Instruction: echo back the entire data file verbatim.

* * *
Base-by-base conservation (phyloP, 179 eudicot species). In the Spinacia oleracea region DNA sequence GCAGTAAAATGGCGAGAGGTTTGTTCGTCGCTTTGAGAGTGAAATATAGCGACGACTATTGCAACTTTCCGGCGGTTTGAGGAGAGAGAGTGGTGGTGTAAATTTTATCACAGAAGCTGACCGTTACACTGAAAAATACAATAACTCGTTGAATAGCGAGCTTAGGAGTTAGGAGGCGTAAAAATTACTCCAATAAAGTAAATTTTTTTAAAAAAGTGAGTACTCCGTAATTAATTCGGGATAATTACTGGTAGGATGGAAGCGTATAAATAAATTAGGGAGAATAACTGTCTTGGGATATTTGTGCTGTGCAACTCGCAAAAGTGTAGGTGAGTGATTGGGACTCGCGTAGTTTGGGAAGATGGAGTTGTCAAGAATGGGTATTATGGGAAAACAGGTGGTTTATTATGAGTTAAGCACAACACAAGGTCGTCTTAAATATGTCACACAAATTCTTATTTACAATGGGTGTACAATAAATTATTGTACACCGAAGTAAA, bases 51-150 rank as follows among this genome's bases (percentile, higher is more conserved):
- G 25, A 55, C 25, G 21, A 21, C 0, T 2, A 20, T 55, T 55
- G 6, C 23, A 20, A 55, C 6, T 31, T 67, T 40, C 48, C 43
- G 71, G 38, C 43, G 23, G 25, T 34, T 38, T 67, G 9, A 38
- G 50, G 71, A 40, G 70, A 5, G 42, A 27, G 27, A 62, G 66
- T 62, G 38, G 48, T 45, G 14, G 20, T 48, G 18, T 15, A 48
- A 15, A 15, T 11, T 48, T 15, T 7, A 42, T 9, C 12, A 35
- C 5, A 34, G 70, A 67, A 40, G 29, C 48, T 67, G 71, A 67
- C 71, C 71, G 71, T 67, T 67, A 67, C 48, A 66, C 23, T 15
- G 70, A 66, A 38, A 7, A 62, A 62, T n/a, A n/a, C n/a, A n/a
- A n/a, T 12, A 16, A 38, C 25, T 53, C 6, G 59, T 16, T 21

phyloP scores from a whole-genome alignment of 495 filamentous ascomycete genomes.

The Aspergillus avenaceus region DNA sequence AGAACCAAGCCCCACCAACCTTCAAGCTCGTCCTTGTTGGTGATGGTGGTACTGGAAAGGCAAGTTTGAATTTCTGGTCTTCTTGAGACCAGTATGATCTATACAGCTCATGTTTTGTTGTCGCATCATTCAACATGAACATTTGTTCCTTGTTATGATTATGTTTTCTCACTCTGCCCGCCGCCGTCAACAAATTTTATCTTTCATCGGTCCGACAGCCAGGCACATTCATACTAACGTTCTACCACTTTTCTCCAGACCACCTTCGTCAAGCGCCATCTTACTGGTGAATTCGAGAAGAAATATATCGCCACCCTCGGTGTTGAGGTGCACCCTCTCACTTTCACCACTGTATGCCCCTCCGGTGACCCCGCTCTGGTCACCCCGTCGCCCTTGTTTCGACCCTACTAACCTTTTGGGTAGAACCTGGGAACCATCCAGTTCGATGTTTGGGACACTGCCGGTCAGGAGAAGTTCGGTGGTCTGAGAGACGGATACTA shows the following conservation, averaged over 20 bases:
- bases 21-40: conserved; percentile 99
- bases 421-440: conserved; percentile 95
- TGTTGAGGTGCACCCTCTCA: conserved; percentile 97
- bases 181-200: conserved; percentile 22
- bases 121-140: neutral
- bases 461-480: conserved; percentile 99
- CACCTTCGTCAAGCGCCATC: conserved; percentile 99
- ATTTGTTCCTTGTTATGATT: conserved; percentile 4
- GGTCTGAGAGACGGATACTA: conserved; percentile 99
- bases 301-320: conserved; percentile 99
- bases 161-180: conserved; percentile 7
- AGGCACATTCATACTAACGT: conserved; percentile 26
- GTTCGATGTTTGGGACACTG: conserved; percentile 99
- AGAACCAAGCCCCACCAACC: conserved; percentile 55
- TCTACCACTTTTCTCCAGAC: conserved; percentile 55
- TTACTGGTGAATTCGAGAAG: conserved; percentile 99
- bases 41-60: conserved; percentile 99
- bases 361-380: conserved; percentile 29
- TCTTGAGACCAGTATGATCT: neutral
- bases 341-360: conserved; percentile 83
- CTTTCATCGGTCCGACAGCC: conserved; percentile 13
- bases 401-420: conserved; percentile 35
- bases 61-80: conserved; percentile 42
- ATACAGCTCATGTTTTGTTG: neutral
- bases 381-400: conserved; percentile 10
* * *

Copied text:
Base-by-base conservation (phyloP, 179 eudicot species). In the Spinacia oleracea region DNA sequence GCAGTAAAATGGCGAGAGGTTTGTTCGTCGCTTTGAGAGTGAAATATAGCGACGACTATTGCAACTTTCCGGCGGTTTGAGGAGAGAGAGTGGTGGTGTAAATTTTATCACAGAAGCTGACCGTTACACTGAAAAATACAATAACTCGTTGAATAGCGAGCTTAGGAGTTAGGAGGCGTAAAAATTACTCCAATAAAGTAAATTTTTTTAAAAAAGTGAGTACTCCGTAATTAATTCGGGATAATTACTGGTAGGATGGAAGCGTATAAATAAATTAGGGAGAATAACTGTCTTGGGATATTTGTGCTGTGCAACTCGCAAAAGTGTAGGTGAGTGATTGGGACTCGCGTAGTTTGGGAAGATGGAGTTGTCAAGAATGGGTATTATGGGAAAACAGGTGGTTTATTATGAGTTAAGCACAACACAAGGTCGTCTTAAATATGTCACACAAATTCTTATTTACAATGGGTGTACAATAAATTATTGTACACCGAAGTAAA, bases 51-150 rank as follows among this genome's bases (percentile, higher is more conserved):
- G 25, A 55, C 25, G 21, A 21, C 0, T 2, A 20, T 55, T 55
- G 6, C 23, A 20, A 55, C 6, T 31, T 67, T 40, C 48, C 43
- G 71, G 38, C 43, G 23, G 25, T 34, T 38, T 67, G 9, A 38
- G 50, G 71, A 40, G 70, A 5, G 42, A 27, G 27, A 62, G 66
- T 62, G 38, G 48, T 45, G 14, G 20, T 48, G 18, T 15, A 48
- A 15, A 15, T 11, T 48, T 15, T 7, A 42, T 9, C 12, A 35
- C 5, A 34, G 70, A 67, A 40, G 29, C 48, T 67, G 71, A 67
- C 71, C 71, G 71, T 67, T 67, A 67, C 48, A 66, C 23, T 15
- G 70, A 66, A 38, A 7, A 62, A 62, T n/a, A n/a, C n/a, A n/a
- A n/a, T 12, A 16, A 38, C 25, T 53, C 6, G 59, T 16, T 21

phyloP scores from a whole-genome alignment of 495 filamentous ascomycete genomes.

The Aspergillus avenaceus region DNA sequence AGAACCAAGCCCCACCAACCTTCAAGCTCGTCCTTGTTGGTGATGGTGGTACTGGAAAGGCAAGTTTGAATTTCTGGTCTTCTTGAGACCAGTATGATCTATACAGCTCATGTTTTGTTGTCGCATCATTCAACATGAACATTTGTTCCTTGTTATGATTATGTTTTCTCACTCTGCCCGCCGCCGTCAACAAATTTTATCTTTCATCGGTCCGACAGCCAGGCACATTCATACTAACGTTCTACCACTTTTCTCCAGACCACCTTCGTCAAGCGCCATCTTACTGGTGAATTCGAGAAGAAATATATCGCCACCCTCGGTGTTGAGGTGCACCCTCTCACTTTCACCACTGTATGCCCCTCCGGTGACCCCGCTCTGGTCACCCCGTCGCCCTTGTTTCGACCCTACTAACCTTTTGGGTAGAACCTGGGAACCATCCAGTTCGATGTTTGGGACACTGCCGGTCAGGAGAAGTTCGGTGGTCTGAGAGACGGATACTA shows the following conservation, averaged over 20 bases:
- bases 21-40: conserved; percentile 99
- bases 421-440: conserved; percentile 95
- TGTTGAGGTGCACCCTCTCA: conserved; percentile 97
- bases 181-200: conserved; percentile 22
- bases 121-140: neutral
- bases 461-480: conserved; percentile 99
- CACCTTCGTCAAGCGCCATC: conserved; percentile 99
- ATTTGTTCCTTGTTATGATT: conserved; percentile 4
- GGTCTGAGAGACGGATACTA: conserved; percentile 99
- bases 301-320: conserved; percentile 99
- bases 161-180: conserved; percentile 7
- AGGCACATTCATACTAACGT: conserved; percentile 26
- GTTCGATGTTTGGGACACTG: conserved; percentile 99
- AGAACCAAGCCCCACCAACC: conserved; percentile 55
- TCTACCACTTTTCTCCAGAC: conserved; percentile 55
- TTACTGGTGAATTCGAGAAG: conserved; percentile 99
- bases 41-60: conserved; percentile 99
- bases 361-380: conserved; percentile 29
- TCTTGAGACCAGTATGATCT: neutral
- bases 341-360: conserved; percentile 83
- CTTTCATCGGTCCGACAGCC: conserved; percentile 13
- bases 401-420: conserved; percentile 35
- bases 61-80: conserved; percentile 42
- ATACAGCTCATGTTTTGTTG: neutral
- bases 381-400: conserved; percentile 10